By Alberto C. Toppin (El Toque)
HAVANA TIMES – In mid-April, Google updated one of its most interesting tools: Earth Engine’s Timelapse. It’s a catalog of satellite photos taken every year by organizations such as NASA and the US Geological Survey, from 1984 up until 2020.
The project was born 5 years ago, but it was only in 2021 that it was incorporated into other Google apps, and that it became available to all Google search users.
Looking at the photos that span 37 years, notable changes can be seen in the topography in some places in Cuba. Here is a selection of these places.
Ever since the 1940s, the Mariel port has been one of the most important in Cuba. However, the most important efforts to reactivate it came after 2014. This year, satellite images show building developments around the bay that constructed what is now known as the Mariel Special Development Zone, which spans over 465 km2.
Only 55 businesses have been approved ever since it was officially inaugurated in 2013 and up until today, according to the project’s official website. In early 2020, only 27 of them were operating in the area, according to news reports.
One of the Fidel Castro Government’s most iconic projects was the construction of the nuclear power plant in Juragua, in the 1980s. They hoped to produce between 15%-25% of the electricity Cuba needed with this plant, thereby reducing the country’s dependency on Soviet oil imports that came via sea.
According to a BBC report, works on the first reactor began in 1982, and it was the only one to be completed before Fidel Castro ordered works to be suspended in 1992. Cuba saw itself enter its most serious economic crisis in the 1990s and, according to the president at the time, financial budgets to finish the plant and get it up and running had changed. Furthermore, some technical decisions about the plant’s operations had been delayed, after the Chernobyl disaster in 1986.
In 2000, the project to generate electricity with nuclear energy was scrapped. By that time, over 1.1 billion dollars had been invested in building the power plant and another 134 million had been spent on maintaining equipment.
From the satellite images, you can see the construction and operations of channels where sea water would travel down to cool down the reactors.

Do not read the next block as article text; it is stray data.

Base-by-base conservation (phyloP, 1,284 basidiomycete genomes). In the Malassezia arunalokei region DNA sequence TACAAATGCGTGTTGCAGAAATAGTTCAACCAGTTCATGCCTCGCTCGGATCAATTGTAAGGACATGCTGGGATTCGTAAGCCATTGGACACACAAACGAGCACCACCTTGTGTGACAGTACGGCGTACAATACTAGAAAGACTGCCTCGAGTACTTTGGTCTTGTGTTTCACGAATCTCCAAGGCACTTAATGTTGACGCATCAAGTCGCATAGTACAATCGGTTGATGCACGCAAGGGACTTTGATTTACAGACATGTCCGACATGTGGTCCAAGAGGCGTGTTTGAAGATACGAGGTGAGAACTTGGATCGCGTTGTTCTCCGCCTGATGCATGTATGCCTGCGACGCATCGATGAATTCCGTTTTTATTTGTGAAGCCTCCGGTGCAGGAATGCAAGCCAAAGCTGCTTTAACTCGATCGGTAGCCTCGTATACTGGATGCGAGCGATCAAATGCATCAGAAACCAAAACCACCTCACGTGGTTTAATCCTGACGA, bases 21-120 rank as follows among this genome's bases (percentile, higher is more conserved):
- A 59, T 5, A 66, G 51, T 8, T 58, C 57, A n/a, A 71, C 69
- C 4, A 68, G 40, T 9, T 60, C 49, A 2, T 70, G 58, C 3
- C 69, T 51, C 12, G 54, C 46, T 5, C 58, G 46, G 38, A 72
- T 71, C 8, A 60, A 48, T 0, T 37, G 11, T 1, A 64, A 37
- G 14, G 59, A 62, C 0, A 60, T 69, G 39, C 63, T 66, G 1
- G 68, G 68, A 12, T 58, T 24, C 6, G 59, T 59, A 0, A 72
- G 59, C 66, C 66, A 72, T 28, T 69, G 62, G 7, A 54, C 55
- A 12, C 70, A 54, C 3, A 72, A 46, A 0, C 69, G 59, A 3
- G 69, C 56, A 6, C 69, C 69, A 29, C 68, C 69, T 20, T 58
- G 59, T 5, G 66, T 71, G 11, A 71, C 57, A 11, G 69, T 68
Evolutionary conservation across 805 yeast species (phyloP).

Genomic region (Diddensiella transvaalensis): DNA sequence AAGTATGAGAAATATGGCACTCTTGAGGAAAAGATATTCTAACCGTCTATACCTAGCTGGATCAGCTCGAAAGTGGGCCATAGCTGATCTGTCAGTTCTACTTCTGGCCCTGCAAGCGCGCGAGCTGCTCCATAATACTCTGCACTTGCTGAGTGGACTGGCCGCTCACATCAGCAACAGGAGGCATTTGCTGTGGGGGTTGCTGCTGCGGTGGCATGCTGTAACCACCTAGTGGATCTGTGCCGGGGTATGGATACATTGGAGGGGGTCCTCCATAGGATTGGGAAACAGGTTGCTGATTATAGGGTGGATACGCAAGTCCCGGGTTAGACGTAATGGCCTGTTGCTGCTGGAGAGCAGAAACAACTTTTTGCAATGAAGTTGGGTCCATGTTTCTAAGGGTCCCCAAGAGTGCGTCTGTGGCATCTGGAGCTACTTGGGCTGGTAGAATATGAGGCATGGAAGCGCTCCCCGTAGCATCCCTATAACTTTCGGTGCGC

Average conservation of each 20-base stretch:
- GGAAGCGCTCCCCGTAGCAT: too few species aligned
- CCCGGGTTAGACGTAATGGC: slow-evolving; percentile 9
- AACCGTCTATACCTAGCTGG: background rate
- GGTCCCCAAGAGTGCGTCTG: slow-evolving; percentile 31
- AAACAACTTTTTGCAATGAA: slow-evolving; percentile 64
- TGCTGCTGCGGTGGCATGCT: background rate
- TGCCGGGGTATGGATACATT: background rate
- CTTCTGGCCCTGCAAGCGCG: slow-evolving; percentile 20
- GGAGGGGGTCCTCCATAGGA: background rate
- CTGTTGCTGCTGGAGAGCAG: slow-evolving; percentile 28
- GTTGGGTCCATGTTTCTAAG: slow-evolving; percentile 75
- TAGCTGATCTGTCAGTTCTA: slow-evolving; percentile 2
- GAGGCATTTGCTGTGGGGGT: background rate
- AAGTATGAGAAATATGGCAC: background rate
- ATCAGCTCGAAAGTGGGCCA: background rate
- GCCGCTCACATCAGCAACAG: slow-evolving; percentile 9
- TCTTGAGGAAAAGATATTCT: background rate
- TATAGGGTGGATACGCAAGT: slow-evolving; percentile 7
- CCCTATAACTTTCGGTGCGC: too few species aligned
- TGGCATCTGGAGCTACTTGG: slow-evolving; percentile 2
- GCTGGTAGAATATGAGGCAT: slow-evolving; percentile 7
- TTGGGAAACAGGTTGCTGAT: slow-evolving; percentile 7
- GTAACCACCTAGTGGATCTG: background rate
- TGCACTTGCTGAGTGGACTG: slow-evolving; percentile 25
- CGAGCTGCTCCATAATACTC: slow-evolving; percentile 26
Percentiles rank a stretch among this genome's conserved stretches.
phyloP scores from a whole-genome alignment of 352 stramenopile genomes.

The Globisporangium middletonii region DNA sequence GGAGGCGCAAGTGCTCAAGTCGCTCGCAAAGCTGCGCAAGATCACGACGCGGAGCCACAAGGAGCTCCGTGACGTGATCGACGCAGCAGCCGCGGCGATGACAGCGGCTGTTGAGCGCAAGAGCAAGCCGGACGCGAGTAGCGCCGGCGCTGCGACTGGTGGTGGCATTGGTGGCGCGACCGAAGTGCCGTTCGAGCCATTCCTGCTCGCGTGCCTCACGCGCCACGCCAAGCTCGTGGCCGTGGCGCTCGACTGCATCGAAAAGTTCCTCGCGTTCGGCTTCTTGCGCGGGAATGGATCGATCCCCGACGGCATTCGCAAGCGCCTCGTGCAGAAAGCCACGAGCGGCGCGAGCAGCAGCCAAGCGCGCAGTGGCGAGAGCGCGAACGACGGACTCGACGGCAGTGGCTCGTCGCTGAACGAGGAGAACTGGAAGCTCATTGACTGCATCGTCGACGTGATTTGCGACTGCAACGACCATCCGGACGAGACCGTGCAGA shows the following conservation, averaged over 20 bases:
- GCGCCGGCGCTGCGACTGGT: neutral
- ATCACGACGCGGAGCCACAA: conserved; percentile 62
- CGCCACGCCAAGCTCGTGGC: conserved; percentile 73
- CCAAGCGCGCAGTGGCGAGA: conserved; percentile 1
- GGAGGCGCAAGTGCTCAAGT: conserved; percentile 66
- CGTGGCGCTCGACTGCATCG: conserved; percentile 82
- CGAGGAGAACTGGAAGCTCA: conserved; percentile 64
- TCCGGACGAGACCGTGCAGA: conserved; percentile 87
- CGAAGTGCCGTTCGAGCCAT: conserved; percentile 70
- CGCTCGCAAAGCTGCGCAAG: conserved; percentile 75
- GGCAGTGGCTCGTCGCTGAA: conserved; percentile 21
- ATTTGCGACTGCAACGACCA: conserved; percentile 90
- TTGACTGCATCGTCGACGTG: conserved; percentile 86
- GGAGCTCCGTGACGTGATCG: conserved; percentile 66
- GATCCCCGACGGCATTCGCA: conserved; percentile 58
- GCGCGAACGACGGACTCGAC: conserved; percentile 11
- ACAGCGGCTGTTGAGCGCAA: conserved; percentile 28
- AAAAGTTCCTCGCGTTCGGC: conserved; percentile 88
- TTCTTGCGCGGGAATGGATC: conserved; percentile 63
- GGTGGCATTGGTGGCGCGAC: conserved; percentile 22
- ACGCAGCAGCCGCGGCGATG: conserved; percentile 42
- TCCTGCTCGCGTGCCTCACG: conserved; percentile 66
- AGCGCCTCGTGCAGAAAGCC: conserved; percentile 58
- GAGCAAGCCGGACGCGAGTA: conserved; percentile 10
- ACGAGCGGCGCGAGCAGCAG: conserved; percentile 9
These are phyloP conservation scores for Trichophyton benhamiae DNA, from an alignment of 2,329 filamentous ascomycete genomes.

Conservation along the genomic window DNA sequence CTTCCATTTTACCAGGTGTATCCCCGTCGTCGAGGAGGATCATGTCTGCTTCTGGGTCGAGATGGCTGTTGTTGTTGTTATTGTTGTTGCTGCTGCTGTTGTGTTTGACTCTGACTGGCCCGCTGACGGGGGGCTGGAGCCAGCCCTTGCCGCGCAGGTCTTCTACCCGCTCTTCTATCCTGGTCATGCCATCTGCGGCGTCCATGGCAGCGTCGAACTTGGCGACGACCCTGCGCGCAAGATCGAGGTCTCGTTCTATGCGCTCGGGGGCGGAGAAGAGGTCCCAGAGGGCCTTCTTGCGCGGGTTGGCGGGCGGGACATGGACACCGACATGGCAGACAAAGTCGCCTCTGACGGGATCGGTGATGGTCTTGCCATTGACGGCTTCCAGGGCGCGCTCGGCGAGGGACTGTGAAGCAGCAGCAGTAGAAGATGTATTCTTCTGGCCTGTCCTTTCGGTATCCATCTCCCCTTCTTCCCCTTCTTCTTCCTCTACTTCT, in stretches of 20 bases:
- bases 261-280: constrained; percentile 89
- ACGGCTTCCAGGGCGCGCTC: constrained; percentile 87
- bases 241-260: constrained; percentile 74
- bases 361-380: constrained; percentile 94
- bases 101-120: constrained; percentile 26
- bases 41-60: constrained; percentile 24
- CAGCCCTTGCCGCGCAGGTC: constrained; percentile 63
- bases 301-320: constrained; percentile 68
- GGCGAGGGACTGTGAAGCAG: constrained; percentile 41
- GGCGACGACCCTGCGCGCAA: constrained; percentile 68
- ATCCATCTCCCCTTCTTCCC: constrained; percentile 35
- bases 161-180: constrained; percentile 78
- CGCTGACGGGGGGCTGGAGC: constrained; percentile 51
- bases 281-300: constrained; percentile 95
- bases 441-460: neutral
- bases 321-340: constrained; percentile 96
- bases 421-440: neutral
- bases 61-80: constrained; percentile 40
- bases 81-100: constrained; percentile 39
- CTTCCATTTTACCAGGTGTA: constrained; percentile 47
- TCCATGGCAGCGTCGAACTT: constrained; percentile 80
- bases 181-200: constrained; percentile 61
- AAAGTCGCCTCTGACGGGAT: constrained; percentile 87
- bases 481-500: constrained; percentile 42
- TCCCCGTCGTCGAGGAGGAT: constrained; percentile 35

While housing development projects in Varadero increased ever since the 1920s – especially by the well-to-do -, but it wasn’t until the 1990s that this sea resort, located on the Hicacos Peninsula, began to see a drastic change in its urban planning.
The crisis that immediately ensued in the wake of the Soviet Union’s collapse, the loss of markets and bilateral agreements pushed the Cuban government to open up to foreign capital, especially in the tourism sector. Dozens of hotels were built on what has been considered one of the best beaches in the world, which is about to reach tens of thousands of rooms in capacity, alongside businesses and other attractions.
The COVID-19 pandemic that has swept the planet has hit tourism particularly hard. Over the past few months, Varadero has remained practically empty compared to similar periods in previous years. However, visitors are beginning to arrive in the area, mostly from Russia.
4. Cayo Santa María
Transforming Cayo Santa María into a tourist area coincided with the so-called Special Period too. Even though it wasn’t developed as heavily as Varadero, you can see significant building developments in this coastal area via the satellite images.
However, the thing that really stands out is main communication channel in this area, which can be seen in Earth Engine’s Timelapse photos. This is the Caibarien – Cayo Santa Maria causeway, which officially began works in December 1989.
This highway was completed in 1999. In 2001, it received the International Alcantara Bridge Award for the best Ibero-American civil engineering project, as it stood 48 kms long crossing the sea and stands in an area of unique beauty and environmental importance. It is made up of 46 bridges.
In Moa, you can see the impact of human activity in Cuba over the past 37 years. An open-pit mining site, the land where nickel and cobalt are extracted can easily be seen in these satellite images, due to the deforestation that this economic activity entails.
Photos over time show that reforestation is almost zero, when compared to mining areas. In the meantime, locals’ health is getting worse without them seeing the direct economic benefits of a million-dollar industry sitting in their neighborhood.
In 2019, the Sherritt International Corporation declared that there were sufficient reserves in Moa for mining ventures up until 2033.
Here is a video of how these places have changed over the past 37 years, via satellite images: